Clare Millar interviews Stacey Clair, Junior Editor at Hachette Australia.
What did you study?
I completed a Bachelor of Fine Arts in Creative Writing, then a Grad Dip in Writing, Editing and Publishing.
What would you say was most interesting in your studies?
This answer is probably going to sound abominably naff, but, in my second year of undergrad I was feeling pretty aimless and grappling with thoughts of dropping out of uni. Perhaps serendipitously, I was taking an editing subject while figuring my next move out, and during one particular assessment I realised that while writing is something I enjoy for myself, editing was where my real passion lay. I’d not really thought about that path much before then. That epiphany got me through a very difficult second year of study, and spurred me on for a long time after.
Junior editor roles are hard to come by! Tell us a bit about your journey towards this role.
I spent a very long time (years!) applying for jobs with publishing houses all over the country, interviewing, doing editorial tests, and getting knocked back. I did two internships: one with Hachette Australia and the other with Escape Publishing. I asked a million questions and absorbed as much information about what publishing looks like on the inside as I could. In the four years I was working at Queensland Writers Centre I ran an annual project in collaboration with Hachette—a company whose ethos and publishing team I really connected with, and a place I thought I would love to work one day once I’d established myself. When an opportunity came up for a Publishing Assistant to join Hachette’s Australian Publishing team in 2017, they approached me about applying and I was (thankfully) successful. All those rejections paid off in the end! I could not be more thrilled to have started my career in publishing with the company I’d always considered ‘the dream’ goal.
How would you say your role as junior editor differs to a publishing assistant or an editor? How do you feel supported in your development as an editor?
Well, even though I was working on books from about six months in to my role as the publishing assistant, that role really was (and is) about grunt work and learning how all departments in a publishing company work together to get a book from manuscript to market; there’s only so much your degree teaches you about working in-house. So I was doing a huge range of tasks from things like catering runs for meetings and arranging author photoshoots, to updating publishing data spreadsheets, proofing marketing materials, administrating cover and acquisitions meetings etc..
An editor on the other hand is focused on taking book projects from manuscript to finished product in collaboration with the book’s publisher and production controller, so that involves direct contact with authors and freelancers and book pages (!!), among other things—though I do still proof marketing materials from time to time.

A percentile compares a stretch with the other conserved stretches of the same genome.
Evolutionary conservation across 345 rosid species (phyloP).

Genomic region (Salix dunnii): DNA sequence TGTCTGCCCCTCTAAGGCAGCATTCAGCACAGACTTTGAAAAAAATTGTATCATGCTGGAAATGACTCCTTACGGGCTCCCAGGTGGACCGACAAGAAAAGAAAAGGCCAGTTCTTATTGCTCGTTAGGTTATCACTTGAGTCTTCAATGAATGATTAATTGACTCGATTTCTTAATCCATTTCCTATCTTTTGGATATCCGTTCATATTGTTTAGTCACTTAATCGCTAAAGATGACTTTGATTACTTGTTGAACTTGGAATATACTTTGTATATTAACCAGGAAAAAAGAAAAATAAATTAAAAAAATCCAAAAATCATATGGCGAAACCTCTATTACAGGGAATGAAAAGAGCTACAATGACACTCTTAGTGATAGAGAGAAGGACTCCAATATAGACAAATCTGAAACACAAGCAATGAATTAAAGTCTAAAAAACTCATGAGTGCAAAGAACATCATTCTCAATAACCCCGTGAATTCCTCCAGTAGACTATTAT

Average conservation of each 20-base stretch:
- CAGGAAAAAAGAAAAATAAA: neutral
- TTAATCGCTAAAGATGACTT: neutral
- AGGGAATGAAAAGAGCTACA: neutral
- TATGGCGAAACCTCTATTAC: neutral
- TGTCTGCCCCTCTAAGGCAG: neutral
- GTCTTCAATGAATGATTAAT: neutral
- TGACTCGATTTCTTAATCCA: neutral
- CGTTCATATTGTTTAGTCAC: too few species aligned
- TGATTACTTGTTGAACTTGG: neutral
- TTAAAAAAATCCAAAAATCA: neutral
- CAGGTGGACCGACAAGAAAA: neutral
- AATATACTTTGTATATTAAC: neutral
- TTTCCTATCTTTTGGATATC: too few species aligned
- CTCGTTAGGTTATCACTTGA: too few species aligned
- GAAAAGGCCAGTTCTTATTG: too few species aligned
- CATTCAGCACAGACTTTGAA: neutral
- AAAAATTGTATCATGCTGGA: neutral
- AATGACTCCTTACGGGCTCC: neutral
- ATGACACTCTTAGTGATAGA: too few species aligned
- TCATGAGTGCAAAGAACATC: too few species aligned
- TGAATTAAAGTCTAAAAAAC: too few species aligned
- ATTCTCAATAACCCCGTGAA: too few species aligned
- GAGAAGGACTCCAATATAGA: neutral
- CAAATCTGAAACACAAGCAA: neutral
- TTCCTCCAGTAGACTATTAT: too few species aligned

What does a typical day look like for you?
There isn’t exactly a ‘typical’ day, to be honest, because every book and every author is so different. Of course we have production schedules with hard deadlines to hit, but, like almost any job ever, successfully juggling a lot of tasks is about identifying the priorities. On any given day I could be checking corrections into typeset pages, liaising with a cover designer, drafting promotional copy, checking metadata, writing a casting brief for an audiobook, reading submissions—the list goes on!
You’ve worked in bookselling and in a writers centre. How different are these book-related jobs to what you do now?
Very different! I see those jobs as being at almost opposite ends of the lifespan of a book. As a bookseller I learned to understand what readers wanted and how to put the right book in their hands. I learned how to sell stories. At the writers centre I worked with writers looking to improve their craft and learn about the industry, and facilitated events and programs that emphasised to me the importance of author advocacy and support.
Having experience at both ends of this spectrum gave me a great appreciation for the privilege of being able to work on the middle part.
What do you do to unwind from work?
As you can imagine, sometimes reading doesn’t feel like downtime for an editor, so heading to the cinema or loading something up on one of my innumerable streaming services is often how I zen out. This feeds my play-hobby as a pop culture reviewer (@thelessathletictypes), and also keeps me up to date about the kinds of trends happening across media—which is important for work when considering submissions. I also co-host That’s So Meta; a podcast about the un-real books on submission to the publishers in the TV show, Younger, and whether we think they’d make it in the real world.
Where do you see your career going next?
Ideally I’ll progress to a position in which I can commission work from Australian writers, particularly those writing genre fiction and who may be living outside capital cities. That’s a little while off yet but it’s the stretch goal!
What are you excited about or hopeful for (or concerned about!) in the future of Australian publishing?
I love the Australian writing community, and will always advocate for those living outside built-up areas who have less access to opportunities for development of their craft, or knowledge of the publishing industry. When I worked at QWC, I spent so much time connecting with writers in regional or remote areas who felt locked out of the writing community because arts resources outside major cities are scarce, and it’s still one of my most fervent passions—to advocate for those writers.
We have an incredible depth of untapped talent in this country, and as we’ve seen over the last decade, Australian publishing has gone from strength to strength, and continues to. I’m so excited to be part of a company, and an industry, dedicated to unearthing and showcasing more and more local talent.